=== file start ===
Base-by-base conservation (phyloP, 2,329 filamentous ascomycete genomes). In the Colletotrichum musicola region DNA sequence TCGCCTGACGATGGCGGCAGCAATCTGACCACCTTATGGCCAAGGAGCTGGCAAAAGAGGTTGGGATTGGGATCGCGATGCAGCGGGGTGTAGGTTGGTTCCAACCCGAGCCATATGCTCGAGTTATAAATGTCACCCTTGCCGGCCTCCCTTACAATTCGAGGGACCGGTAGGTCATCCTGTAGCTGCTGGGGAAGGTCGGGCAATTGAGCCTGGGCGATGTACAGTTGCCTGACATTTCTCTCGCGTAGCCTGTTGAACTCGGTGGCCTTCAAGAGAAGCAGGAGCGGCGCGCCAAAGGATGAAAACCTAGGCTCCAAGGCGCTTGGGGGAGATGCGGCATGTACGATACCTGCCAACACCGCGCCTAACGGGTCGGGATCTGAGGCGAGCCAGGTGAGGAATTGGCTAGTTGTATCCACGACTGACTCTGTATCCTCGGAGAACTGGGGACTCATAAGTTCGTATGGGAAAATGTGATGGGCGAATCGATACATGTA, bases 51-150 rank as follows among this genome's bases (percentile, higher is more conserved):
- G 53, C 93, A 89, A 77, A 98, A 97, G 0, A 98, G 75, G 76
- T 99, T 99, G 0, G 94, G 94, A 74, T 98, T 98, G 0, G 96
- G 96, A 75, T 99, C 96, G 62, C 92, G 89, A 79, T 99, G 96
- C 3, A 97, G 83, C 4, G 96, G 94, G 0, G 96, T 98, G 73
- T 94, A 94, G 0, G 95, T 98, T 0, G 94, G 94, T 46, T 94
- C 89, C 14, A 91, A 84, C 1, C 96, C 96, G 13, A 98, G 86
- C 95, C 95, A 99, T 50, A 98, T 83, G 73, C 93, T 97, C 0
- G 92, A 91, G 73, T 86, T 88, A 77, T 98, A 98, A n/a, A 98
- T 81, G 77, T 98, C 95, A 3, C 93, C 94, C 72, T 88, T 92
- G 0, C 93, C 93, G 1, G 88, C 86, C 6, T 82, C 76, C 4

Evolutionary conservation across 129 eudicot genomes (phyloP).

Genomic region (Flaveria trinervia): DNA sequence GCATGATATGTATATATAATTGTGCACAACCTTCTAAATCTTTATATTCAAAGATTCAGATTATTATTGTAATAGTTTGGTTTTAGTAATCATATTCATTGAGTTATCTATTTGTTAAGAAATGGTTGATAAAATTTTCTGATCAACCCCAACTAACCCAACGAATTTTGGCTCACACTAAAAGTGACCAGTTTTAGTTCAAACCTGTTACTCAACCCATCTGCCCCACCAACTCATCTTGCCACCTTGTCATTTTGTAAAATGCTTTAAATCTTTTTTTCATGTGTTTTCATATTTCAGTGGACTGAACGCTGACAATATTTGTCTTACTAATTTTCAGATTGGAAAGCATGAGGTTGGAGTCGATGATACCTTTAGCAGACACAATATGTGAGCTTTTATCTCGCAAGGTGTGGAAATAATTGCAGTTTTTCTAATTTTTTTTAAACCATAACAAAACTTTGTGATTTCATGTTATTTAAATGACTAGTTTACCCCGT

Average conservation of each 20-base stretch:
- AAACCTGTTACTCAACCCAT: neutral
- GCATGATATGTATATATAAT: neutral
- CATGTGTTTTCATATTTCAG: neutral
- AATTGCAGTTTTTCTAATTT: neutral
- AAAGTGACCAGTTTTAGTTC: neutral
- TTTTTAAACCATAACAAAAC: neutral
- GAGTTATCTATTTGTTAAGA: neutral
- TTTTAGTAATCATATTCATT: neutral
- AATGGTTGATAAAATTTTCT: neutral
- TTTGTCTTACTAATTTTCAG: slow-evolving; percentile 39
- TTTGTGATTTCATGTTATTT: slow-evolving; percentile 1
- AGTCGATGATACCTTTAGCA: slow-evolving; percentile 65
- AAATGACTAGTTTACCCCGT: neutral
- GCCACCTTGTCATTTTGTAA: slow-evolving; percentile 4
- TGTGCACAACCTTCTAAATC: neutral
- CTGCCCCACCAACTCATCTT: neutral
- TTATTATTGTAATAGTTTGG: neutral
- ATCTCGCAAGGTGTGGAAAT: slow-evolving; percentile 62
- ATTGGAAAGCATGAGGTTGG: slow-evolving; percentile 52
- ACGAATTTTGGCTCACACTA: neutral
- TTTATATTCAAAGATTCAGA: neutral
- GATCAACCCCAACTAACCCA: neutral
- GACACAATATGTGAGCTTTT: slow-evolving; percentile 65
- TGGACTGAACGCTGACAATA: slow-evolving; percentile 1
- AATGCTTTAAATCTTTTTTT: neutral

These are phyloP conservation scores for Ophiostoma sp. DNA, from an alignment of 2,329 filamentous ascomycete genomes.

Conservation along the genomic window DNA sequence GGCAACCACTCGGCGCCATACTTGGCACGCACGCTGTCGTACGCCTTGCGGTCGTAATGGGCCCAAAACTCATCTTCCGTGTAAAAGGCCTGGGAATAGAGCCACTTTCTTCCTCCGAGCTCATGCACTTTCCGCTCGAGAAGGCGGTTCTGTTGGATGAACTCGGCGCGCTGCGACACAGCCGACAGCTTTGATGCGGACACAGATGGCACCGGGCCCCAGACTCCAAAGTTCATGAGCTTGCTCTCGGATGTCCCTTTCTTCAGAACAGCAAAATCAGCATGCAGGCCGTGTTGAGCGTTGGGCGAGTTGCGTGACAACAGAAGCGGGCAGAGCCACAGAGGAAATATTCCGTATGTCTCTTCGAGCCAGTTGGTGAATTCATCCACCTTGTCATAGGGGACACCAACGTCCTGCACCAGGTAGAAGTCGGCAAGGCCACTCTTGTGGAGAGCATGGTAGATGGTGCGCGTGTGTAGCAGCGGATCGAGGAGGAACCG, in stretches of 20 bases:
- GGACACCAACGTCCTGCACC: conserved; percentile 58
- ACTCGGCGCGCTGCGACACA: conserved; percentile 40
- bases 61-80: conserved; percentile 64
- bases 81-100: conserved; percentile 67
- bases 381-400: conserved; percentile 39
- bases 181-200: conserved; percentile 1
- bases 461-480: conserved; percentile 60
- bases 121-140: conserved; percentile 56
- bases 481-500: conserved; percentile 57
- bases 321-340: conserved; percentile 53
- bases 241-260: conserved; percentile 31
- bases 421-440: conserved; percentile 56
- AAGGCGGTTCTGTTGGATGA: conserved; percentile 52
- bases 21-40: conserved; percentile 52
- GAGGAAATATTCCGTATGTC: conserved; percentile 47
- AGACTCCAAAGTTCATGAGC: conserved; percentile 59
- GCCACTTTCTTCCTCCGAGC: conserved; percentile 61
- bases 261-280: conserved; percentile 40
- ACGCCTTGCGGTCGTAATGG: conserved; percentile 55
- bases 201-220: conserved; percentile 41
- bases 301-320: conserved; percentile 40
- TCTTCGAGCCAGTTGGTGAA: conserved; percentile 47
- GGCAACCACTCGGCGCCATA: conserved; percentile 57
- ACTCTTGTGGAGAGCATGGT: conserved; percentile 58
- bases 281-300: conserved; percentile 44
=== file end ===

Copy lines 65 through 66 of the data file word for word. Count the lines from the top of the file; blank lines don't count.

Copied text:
- ACTCTTGTGGAGAGCATGGT: conserved; percentile 58
- bases 281-300: conserved; percentile 44